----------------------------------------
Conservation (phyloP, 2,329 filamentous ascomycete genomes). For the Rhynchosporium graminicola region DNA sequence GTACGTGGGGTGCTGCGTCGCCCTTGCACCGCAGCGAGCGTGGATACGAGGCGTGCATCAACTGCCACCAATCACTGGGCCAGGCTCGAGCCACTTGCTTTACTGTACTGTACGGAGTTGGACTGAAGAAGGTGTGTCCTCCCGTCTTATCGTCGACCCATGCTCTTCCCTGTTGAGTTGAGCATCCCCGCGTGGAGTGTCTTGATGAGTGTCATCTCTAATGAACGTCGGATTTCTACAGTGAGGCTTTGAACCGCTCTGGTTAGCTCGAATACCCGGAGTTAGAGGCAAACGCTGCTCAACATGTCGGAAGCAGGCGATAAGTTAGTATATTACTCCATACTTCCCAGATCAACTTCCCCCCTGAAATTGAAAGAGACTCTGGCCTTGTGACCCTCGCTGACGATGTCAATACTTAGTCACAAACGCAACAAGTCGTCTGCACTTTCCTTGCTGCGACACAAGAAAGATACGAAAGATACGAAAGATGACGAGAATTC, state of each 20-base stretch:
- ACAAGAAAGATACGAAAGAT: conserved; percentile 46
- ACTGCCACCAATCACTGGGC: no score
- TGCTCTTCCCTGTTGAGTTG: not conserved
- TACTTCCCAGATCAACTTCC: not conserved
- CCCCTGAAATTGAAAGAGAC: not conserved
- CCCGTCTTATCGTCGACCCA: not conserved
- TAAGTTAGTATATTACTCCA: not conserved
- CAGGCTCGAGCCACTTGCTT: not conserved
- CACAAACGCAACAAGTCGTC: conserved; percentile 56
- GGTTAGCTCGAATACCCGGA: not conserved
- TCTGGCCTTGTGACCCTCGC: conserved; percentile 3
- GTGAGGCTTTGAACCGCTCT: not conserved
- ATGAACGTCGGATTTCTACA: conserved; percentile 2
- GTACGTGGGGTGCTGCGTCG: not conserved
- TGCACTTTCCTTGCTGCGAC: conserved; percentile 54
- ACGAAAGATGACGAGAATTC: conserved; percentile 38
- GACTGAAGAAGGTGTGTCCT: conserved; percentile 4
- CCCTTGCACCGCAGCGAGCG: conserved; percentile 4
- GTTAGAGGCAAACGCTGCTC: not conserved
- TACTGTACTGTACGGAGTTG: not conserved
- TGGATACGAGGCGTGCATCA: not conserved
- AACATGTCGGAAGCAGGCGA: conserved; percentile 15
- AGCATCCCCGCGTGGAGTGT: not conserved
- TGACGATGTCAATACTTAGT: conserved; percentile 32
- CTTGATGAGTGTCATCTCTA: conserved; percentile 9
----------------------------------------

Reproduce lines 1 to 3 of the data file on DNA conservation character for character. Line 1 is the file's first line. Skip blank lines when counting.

Conservation (phyloP, 2,329 filamentous ascomycete genomes). For the Rhynchosporium graminicola region DNA sequence GTACGTGGGGTGCTGCGTCGCCCTTGCACCGCAGCGAGCGTGGATACGAGGCGTGCATCAACTGCCACCAATCACTGGGCCAGGCTCGAGCCACTTGCTTTACTGTACTGTACGGAGTTGGACTGAAGAAGGTGTGTCCTCCCGTCTTATCGTCGACCCATGCTCTTCCCTGTTGAGTTGAGCATCCCCGCGTGGAGTGTCTTGATGAGTGTCATCTCTAATGAACGTCGGATTTCTACAGTGAGGCTTTGAACCGCTCTGGTTAGCTCGAATACCCGGAGTTAGAGGCAAACGCTGCTCAACATGTCGGAAGCAGGCGATAAGTTAGTATATTACTCCATACTTCCCAGATCAACTTCCCCCCTGAAATTGAAAGAGACTCTGGCCTTGTGACCCTCGCTGACGATGTCAATACTTAGTCACAAACGCAACAAGTCGTCTGCACTTTCCTTGCTGCGACACAAGAAAGATACGAAAGATACGAAAGATGACGAGAATTC, state of each 20-base stretch:
- ACAAGAAAGATACGAAAGAT: conserved; percentile 46
- ACTGCCACCAATCACTGGGC: no score